Skip to content. | Skip to navigation


I've made my first novel, Ventus, available as a free download, as well as excerpts from two of the Virga books.  I am looking forward to putting up a number of short stories in the near future.

Complete novel:  Ventus


To celebrate the August, 2007 publication of Queen of Candesce, I decided to re-release my first novel as an eBook. You can download it from this page. Ventus was first published by Tor Books in 2000, and and you can still buy it; to everyone who would just like to sample my work, I hope you enjoy this version.

I've released this book under a Creative Commons license, which means you can read it and distribute it freely, but not make derivative works or sell it.

Book Excerpts:  Sun of Suns and Pirate Sun

I've made large tracts of these two Virga books available.  If you want to find out what the Virga universe is all about, you can check it out here:

Major Foresight Project:  Crisis in Zefra

In spring 2005, the Directorate of Land Strategic Concepts of National Defense Canada (that is to say, the army) hired me to write a dramatized future military scenario.  The book-length work, Crisis in Zefra, was set in a mythical African city-state, about 20 years in the future, and concerned a group of Canadian peacekeepers who are trying to ready the city for its first democratic vote while fighting an insurgency.  The project ran to 27,000 words and was published by the army as a bound paperback book.

If you'd like to read Crisis in Zefra, you can download it in PDF form.

Personal tools


Mar 21, 2008

24 hours in the air... Perth... Swancon day 1

After having kids, 30 hours without sleep doesn't faze you

The first time we went to Perth, seven years ago, we took a packed 747 and the flight was hellish.  By the end the toilets were backed up, I was crawling under the seats to try to sleep, we'd run out of food and there was nothing to do.  This time, the plane was a brand-new 777 with little movie screens in the seat-backs, we were fed at perfectly strategic times, the toilets were clean, and Paige was very well behaved.  I wasn't even sore when we finally arrived in Perth.

Kings Park

This was good, because I was supposed to be in front of people, doing panels with Ken MacLeod and others, less than 24 hours after we'd arrived.  Despite the 13-hour time difference between Toronto and Perth, this has turned out not to be a problem.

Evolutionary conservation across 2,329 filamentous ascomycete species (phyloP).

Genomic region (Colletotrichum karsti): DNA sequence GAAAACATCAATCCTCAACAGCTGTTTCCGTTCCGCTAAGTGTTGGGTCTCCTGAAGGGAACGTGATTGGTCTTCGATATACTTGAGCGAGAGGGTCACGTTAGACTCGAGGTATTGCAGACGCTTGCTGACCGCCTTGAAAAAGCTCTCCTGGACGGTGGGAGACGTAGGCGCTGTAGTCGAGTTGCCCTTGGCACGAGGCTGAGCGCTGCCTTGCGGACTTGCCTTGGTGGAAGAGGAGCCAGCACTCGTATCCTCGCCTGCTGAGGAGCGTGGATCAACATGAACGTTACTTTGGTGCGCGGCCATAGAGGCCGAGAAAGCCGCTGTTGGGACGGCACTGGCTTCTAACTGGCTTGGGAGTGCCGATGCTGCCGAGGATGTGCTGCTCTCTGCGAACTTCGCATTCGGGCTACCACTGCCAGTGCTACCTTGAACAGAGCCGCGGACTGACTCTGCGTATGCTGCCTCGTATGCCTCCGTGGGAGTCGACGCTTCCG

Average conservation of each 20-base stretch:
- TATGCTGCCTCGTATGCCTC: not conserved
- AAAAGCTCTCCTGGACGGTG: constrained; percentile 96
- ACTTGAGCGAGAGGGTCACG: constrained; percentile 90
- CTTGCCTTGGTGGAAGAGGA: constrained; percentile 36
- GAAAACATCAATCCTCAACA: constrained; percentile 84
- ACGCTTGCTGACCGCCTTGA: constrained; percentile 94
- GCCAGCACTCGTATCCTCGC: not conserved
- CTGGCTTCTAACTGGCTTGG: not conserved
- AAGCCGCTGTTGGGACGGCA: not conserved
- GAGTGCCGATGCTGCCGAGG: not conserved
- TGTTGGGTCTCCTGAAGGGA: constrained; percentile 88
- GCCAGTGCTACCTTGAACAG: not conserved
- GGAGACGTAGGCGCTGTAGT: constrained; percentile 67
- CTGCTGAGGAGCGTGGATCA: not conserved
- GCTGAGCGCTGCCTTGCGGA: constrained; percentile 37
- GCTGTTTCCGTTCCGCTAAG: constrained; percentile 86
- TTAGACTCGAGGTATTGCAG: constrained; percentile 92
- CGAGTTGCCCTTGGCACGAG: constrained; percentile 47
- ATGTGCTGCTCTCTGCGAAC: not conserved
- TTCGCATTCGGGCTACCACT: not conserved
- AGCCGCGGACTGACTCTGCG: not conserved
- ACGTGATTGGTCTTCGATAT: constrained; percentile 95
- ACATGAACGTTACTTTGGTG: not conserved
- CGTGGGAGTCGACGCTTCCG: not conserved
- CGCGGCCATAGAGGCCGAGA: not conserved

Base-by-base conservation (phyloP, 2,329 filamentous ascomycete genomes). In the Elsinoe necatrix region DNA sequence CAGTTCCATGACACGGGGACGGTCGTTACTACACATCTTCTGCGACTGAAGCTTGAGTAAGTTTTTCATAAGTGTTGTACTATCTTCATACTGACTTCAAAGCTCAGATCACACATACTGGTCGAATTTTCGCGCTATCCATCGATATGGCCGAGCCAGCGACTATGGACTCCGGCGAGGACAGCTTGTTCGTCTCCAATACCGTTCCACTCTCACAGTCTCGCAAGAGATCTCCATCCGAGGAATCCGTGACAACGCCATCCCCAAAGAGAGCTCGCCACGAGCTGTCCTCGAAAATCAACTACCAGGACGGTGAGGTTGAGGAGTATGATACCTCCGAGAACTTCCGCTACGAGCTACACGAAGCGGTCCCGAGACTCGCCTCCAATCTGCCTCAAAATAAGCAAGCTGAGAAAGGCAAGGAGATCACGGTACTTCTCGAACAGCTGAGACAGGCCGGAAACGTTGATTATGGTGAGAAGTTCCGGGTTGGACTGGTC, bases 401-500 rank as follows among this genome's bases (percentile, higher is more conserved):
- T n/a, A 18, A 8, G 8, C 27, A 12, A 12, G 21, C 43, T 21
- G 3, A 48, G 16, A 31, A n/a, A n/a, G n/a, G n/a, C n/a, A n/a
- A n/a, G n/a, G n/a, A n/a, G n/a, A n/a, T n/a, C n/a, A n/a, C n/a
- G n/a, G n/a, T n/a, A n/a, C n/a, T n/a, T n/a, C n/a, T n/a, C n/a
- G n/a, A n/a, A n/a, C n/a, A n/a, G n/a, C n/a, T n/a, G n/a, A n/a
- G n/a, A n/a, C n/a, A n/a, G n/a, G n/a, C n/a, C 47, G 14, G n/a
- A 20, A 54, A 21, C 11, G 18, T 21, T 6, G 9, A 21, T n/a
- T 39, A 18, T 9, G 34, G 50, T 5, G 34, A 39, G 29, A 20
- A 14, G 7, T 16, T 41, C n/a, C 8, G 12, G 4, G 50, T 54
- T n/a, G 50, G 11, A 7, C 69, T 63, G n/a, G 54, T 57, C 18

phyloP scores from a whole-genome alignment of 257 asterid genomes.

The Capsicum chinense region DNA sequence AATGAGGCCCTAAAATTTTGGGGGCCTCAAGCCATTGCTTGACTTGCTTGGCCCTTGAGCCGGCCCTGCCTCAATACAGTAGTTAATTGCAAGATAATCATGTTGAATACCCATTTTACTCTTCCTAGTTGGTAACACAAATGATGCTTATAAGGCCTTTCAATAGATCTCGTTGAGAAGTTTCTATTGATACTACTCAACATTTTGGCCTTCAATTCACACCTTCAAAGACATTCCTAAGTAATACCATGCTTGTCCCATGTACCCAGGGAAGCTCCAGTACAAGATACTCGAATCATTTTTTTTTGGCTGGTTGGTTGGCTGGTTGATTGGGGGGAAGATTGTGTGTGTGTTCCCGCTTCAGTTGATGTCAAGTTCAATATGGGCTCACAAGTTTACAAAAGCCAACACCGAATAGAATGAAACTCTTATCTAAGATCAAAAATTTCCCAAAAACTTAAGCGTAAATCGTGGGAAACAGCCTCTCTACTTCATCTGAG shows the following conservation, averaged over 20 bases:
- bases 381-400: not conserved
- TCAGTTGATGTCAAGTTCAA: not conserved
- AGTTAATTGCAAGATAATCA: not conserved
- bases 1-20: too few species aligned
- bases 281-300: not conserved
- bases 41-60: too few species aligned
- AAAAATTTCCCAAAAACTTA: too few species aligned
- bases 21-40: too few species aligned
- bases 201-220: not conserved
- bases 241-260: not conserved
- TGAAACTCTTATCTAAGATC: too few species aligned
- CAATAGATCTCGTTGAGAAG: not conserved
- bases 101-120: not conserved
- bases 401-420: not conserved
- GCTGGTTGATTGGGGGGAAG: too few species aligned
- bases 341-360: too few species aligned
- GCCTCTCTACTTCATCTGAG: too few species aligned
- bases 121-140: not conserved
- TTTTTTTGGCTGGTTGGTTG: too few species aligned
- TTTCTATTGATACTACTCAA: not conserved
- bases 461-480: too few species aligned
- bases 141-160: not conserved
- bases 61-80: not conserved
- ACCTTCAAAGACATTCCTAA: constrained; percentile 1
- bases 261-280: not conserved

Swancon's being held at the All Seasons Hotel, not the one we're staying at, but about a mile distant.  I sauntered over from our hotel about an hour before my first panel, through neighbourhoods that seem to have been utterly transformed since 2001.  Downtown Perth's quite familiar to us, but last time  parts of it had a rough look to them.  These parts seem to have been bulldozed and replaced by new and upscale establishments; downtown is being gentrified. 

The Good Friday morning was bright and warm (19 C overnight, warming up to 33 by the afternoon), with just a few people about; I passed through a gorgeous little park with gigantic, sprawling tropical trees and a dance troupe warming up on the lawn; past late-night clubs with their doors open to air out in the morning light; past 100-year-old stone buildings with wrap-around balconies, reminiscent of New Orleans.

Then it was time to talk about the Singularity with Ken MacLeod and Dirk Flintheart, and then the obsolescence of the "brain is computer" paradigm with  Ken and David Cake.  I sort of breezed through these despite being addled from lack of sleep; the real challenge was talking, without notes, for an hour by myself on the subject of foresight studies vs. traditional futurism.  This talk was scheduled for 4:00 p.m., which is 3:00 a.m. Toronto time.  I had a really great time and chatting with the attentive and interested audience for an hour was easy.

Tomorrow should be interesting.  Either it all catches up to me and I collapse into a drooling mass of inappropriately cold-weather-oriented clothing; or I'll be fully adjusted to the time change and raring to go.  I'll let you know.


Mar 17, 2008

Off to Australia

We'll be there for a month. Yes, the pets have a house-sitter

I'll be attending Swancon later this week.  You can find a programme here (although, it doesn't have names on it and I'm not entirely clear on which panels I'll be on).